DURHAM This scene was more familiar: Rodney Hood was seated in front of his locker, holding court with reporters after a Duke win.
Hood had just scored 27 points for the second straight game. The 27 he scored in the win over Georgia Tech came in a different fashion than the 27 he had scored in the loss at Notre Dame. Against the Yellow Jackets, for the first time this season, Hood spent extended time at the 4, or the traditional power forward position.
Hood proved to be an effective stretch 4, hitting five of his seven 3-point attempts. Four of them came late in the game, after Duke started using him in ball screens, where he would set a pick and then pop open behind the 3-point line for a quick bucket.
“With me at the 4, it causes teams a lot of problems,” Hood said. “Sheed (Rasheed Sulaimon) and Quinn (Cook) can get in the lane at will. Andre (Dawkins), of course, is a deadly weapon, so they’ve got to choose which one to leave. Tonight, they were leaving me. I made them pay.”
Clemson (10-4, 1-1 ACC) will be the next team to try and slow Hood and the No. 16 Blue Devils (12-3, 1-1). The two teams tip at 2 p.m. Saturday at Clemson.
The backcourt of Cook, Sulaimon and Dawkins has been rarely used this season, but that has been changing of late. The trio, along with Hood and Jabari Parker in the frontcourt, played together for 7:31 Tuesday – more than a third of the total time (21:04) they’ve played together all year (and that total represents 0.7 percent of the 3,000 minutes Duke has played in the 2013-14 season).
The lineup of Cook, Dawkins, Sulaimon, Hood and Amile Jefferson spent 12:14 together on the floor against the Yellow Jackets – that accounts for nearly all the time those five have played together this year (15:53).
When asked if he likes playing the 4, Hood said, “Yeah, if they keep leaving me (open) like that.”
“But it can be challenging at times, especially when you’re playing bangers like them,” he added, speaking of defending. “But on the opposite side, on the offensive side of the ball, it’s fun.”
The lineup featuring Hood (6-foot-8, 215 pounds) at the 4 and Cook (6-2), Dawkins and Sulaimon in the backcourt is smaller than an option that has Hood at the 3, Parker (6-8, 235 pounds) at the 4 and Jefferson (6-9) at the 5. Dawkins (6-5) and Sulaimon (6-4), though, aren’t small guards. Sulaimon, especially, is equipped to defend a small forward with his length and foot speed.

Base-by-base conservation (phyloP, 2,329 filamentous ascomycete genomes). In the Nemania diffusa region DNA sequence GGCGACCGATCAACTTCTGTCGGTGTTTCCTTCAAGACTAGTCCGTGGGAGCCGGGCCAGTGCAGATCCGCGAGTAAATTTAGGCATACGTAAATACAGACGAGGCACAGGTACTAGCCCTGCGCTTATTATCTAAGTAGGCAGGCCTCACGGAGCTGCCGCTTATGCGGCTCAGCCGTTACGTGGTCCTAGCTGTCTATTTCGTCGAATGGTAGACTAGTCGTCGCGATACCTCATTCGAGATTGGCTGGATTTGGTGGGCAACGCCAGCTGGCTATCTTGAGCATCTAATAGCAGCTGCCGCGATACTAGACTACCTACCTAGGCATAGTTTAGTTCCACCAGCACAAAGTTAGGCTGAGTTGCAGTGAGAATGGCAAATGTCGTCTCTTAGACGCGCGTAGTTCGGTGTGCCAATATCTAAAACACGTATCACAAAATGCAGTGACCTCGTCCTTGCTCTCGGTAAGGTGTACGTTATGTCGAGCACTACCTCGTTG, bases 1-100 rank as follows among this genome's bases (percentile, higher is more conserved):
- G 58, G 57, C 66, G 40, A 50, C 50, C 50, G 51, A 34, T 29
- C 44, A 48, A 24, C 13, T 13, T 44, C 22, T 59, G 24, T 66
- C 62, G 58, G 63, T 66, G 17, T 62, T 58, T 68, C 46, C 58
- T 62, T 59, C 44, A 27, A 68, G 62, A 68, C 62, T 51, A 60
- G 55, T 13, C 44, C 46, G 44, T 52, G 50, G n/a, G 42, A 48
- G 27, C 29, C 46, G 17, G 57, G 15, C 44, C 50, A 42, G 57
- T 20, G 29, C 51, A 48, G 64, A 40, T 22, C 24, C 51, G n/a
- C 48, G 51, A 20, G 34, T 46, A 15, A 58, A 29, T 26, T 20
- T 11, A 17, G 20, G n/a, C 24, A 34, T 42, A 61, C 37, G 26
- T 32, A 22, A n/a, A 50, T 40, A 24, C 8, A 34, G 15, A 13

And while Hood spoke of the offensive advantages of the lineup, coach Mike Krzyzewski said he went to it in the second half primarily for defensive purposes.
The backcourt was able to better defend the perimeter, and the smaller lineup didn’t hurt Duke’s rebounding. The Blue Devils actually turned in one of their best rebounding efforts of the season, corralling 80.6 percent of the available rebounds on their defensive glass, and they posted an offensive rebounding percentage of 29.6 percent. The Yellow Jackets were forced into their third-lowest defensive rebounding percentage of the season.
It will be interesting to see if Krzyzewski starts playing the trio of Cook, Sulaimon and Dawkins together more as the ACC season continues. It worked well for Hood, who had been so upset after the Notre Dame loss that he had to pause and collect himself several times when standing in a hallway talking to reporters, holding in his emotions.
“I hate losing. It was just pretty much that I hate losing,” Hood said Tuesday, reflecting back on the loss. “Especially being at the head of the team, I feel responsible for every win, even though everyone has a part in it. I feel like I could have won that game, making a few defensive plays and especially that last play (a turnover on a drive attempt) played in my mind until this game. I just hate losing, pretty much.”
So does Krzyzewski. But he may have found a new winning combination.
Keeley: 919-829-4556; Twitter: @laurakeeley
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